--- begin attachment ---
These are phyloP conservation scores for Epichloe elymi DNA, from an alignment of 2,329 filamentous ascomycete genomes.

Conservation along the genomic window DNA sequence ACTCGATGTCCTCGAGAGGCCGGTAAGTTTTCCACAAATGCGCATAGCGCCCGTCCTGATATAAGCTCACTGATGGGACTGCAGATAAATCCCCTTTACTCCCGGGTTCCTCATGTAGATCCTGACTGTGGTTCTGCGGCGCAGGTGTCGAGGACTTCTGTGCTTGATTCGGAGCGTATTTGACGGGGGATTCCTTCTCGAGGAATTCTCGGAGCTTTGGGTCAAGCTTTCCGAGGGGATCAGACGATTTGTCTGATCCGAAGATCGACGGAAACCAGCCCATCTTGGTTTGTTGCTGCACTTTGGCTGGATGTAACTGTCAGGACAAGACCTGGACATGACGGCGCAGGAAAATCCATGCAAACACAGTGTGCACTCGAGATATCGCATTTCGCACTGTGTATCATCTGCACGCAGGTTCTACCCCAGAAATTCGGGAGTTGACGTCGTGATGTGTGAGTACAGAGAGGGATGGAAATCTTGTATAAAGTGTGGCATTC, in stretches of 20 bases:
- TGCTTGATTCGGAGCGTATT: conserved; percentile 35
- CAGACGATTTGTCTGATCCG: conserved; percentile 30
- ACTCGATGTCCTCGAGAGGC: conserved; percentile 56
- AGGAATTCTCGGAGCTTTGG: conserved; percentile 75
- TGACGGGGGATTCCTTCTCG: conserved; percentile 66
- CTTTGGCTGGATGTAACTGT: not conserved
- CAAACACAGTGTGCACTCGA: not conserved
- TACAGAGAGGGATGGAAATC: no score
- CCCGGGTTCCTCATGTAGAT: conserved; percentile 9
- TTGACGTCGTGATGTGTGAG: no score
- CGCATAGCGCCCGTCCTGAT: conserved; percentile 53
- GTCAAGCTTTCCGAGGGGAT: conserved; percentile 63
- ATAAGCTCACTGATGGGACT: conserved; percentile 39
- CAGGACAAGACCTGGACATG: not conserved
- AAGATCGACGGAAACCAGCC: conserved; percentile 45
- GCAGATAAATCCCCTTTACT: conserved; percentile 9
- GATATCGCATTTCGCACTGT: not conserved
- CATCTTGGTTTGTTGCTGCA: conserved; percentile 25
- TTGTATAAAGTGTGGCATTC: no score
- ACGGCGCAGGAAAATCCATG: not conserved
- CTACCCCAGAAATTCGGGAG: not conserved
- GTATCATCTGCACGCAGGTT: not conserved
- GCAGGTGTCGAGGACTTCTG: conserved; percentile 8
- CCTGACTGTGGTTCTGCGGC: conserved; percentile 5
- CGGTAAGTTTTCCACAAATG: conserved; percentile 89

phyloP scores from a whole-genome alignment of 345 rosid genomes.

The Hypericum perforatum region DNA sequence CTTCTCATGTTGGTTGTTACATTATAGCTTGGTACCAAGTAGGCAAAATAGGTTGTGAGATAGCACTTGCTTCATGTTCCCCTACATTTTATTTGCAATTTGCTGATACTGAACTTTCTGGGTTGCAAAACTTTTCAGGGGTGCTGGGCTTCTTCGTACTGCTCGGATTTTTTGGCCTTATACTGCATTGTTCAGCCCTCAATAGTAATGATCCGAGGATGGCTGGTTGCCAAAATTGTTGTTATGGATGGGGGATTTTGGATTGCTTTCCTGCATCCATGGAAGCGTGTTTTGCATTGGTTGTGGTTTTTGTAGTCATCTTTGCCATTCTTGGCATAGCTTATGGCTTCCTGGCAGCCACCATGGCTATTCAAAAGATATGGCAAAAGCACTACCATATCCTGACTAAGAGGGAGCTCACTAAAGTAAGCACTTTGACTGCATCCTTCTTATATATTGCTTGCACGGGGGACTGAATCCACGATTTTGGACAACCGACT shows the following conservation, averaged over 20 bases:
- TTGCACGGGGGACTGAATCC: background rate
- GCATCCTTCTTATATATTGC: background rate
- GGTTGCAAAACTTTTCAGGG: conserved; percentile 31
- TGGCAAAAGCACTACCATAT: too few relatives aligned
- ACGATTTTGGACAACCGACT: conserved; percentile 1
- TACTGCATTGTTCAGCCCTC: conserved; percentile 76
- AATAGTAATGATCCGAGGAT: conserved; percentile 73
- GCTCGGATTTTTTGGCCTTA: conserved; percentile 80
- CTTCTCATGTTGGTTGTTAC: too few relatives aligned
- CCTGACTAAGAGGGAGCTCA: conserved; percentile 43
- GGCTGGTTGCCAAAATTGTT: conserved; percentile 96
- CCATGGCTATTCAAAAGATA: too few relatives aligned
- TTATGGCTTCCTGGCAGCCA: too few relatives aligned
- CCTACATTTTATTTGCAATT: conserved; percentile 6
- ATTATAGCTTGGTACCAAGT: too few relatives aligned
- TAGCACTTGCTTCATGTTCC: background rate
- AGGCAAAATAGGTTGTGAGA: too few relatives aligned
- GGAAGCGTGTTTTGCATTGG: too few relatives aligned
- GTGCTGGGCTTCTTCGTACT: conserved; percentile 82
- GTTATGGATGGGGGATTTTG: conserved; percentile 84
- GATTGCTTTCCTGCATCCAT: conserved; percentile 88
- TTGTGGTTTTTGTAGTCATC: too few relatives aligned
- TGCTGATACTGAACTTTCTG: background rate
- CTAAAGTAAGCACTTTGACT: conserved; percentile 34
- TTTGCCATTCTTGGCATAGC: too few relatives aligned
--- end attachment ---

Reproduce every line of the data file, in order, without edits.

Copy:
These are phyloP conservation scores for Epichloe elymi DNA, from an alignment of 2,329 filamentous ascomycete genomes.

Conservation along the genomic window DNA sequence ACTCGATGTCCTCGAGAGGCCGGTAAGTTTTCCACAAATGCGCATAGCGCCCGTCCTGATATAAGCTCACTGATGGGACTGCAGATAAATCCCCTTTACTCCCGGGTTCCTCATGTAGATCCTGACTGTGGTTCTGCGGCGCAGGTGTCGAGGACTTCTGTGCTTGATTCGGAGCGTATTTGACGGGGGATTCCTTCTCGAGGAATTCTCGGAGCTTTGGGTCAAGCTTTCCGAGGGGATCAGACGATTTGTCTGATCCGAAGATCGACGGAAACCAGCCCATCTTGGTTTGTTGCTGCACTTTGGCTGGATGTAACTGTCAGGACAAGACCTGGACATGACGGCGCAGGAAAATCCATGCAAACACAGTGTGCACTCGAGATATCGCATTTCGCACTGTGTATCATCTGCACGCAGGTTCTACCCCAGAAATTCGGGAGTTGACGTCGTGATGTGTGAGTACAGAGAGGGATGGAAATCTTGTATAAAGTGTGGCATTC, in stretches of 20 bases:
- TGCTTGATTCGGAGCGTATT: conserved; percentile 35
- CAGACGATTTGTCTGATCCG: conserved; percentile 30
- ACTCGATGTCCTCGAGAGGC: conserved; percentile 56
- AGGAATTCTCGGAGCTTTGG: conserved; percentile 75
- TGACGGGGGATTCCTTCTCG: conserved; percentile 66
- CTTTGGCTGGATGTAACTGT: not conserved
- CAAACACAGTGTGCACTCGA: not conserved
- TACAGAGAGGGATGGAAATC: no score
- CCCGGGTTCCTCATGTAGAT: conserved; percentile 9
- TTGACGTCGTGATGTGTGAG: no score
- CGCATAGCGCCCGTCCTGAT: conserved; percentile 53
- GTCAAGCTTTCCGAGGGGAT: conserved; percentile 63
- ATAAGCTCACTGATGGGACT: conserved; percentile 39
- CAGGACAAGACCTGGACATG: not conserved
- AAGATCGACGGAAACCAGCC: conserved; percentile 45
- GCAGATAAATCCCCTTTACT: conserved; percentile 9
- GATATCGCATTTCGCACTGT: not conserved
- CATCTTGGTTTGTTGCTGCA: conserved; percentile 25
- TTGTATAAAGTGTGGCATTC: no score
- ACGGCGCAGGAAAATCCATG: not conserved
- CTACCCCAGAAATTCGGGAG: not conserved
- GTATCATCTGCACGCAGGTT: not conserved
- GCAGGTGTCGAGGACTTCTG: conserved; percentile 8
- CCTGACTGTGGTTCTGCGGC: conserved; percentile 5
- CGGTAAGTTTTCCACAAATG: conserved; percentile 89

phyloP scores from a whole-genome alignment of 345 rosid genomes.

The Hypericum perforatum region DNA sequence CTTCTCATGTTGGTTGTTACATTATAGCTTGGTACCAAGTAGGCAAAATAGGTTGTGAGATAGCACTTGCTTCATGTTCCCCTACATTTTATTTGCAATTTGCTGATACTGAACTTTCTGGGTTGCAAAACTTTTCAGGGGTGCTGGGCTTCTTCGTACTGCTCGGATTTTTTGGCCTTATACTGCATTGTTCAGCCCTCAATAGTAATGATCCGAGGATGGCTGGTTGCCAAAATTGTTGTTATGGATGGGGGATTTTGGATTGCTTTCCTGCATCCATGGAAGCGTGTTTTGCATTGGTTGTGGTTTTTGTAGTCATCTTTGCCATTCTTGGCATAGCTTATGGCTTCCTGGCAGCCACCATGGCTATTCAAAAGATATGGCAAAAGCACTACCATATCCTGACTAAGAGGGAGCTCACTAAAGTAAGCACTTTGACTGCATCCTTCTTATATATTGCTTGCACGGGGGACTGAATCCACGATTTTGGACAACCGACT shows the following conservation, averaged over 20 bases:
- TTGCACGGGGGACTGAATCC: background rate
- GCATCCTTCTTATATATTGC: background rate
- GGTTGCAAAACTTTTCAGGG: conserved; percentile 31
- TGGCAAAAGCACTACCATAT: too few relatives aligned
- ACGATTTTGGACAACCGACT: conserved; percentile 1
- TACTGCATTGTTCAGCCCTC: conserved; percentile 76
- AATAGTAATGATCCGAGGAT: conserved; percentile 73
- GCTCGGATTTTTTGGCCTTA: conserved; percentile 80
- CTTCTCATGTTGGTTGTTAC: too few relatives aligned
- CCTGACTAAGAGGGAGCTCA: conserved; percentile 43
- GGCTGGTTGCCAAAATTGTT: conserved; percentile 96
- CCATGGCTATTCAAAAGATA: too few relatives aligned
- TTATGGCTTCCTGGCAGCCA: too few relatives aligned
- CCTACATTTTATTTGCAATT: conserved; percentile 6
- ATTATAGCTTGGTACCAAGT: too few relatives aligned
- TAGCACTTGCTTCATGTTCC: background rate
- AGGCAAAATAGGTTGTGAGA: too few relatives aligned
- GGAAGCGTGTTTTGCATTGG: too few relatives aligned
- GTGCTGGGCTTCTTCGTACT: conserved; percentile 82
- GTTATGGATGGGGGATTTTG: conserved; percentile 84
- GATTGCTTTCCTGCATCCAT: conserved; percentile 88
- TTGTGGTTTTTGTAGTCATC: too few relatives aligned
- TGCTGATACTGAACTTTCTG: background rate
- CTAAAGTAAGCACTTTGACT: conserved; percentile 34
- TTTGCCATTCTTGGCATAGC: too few relatives aligned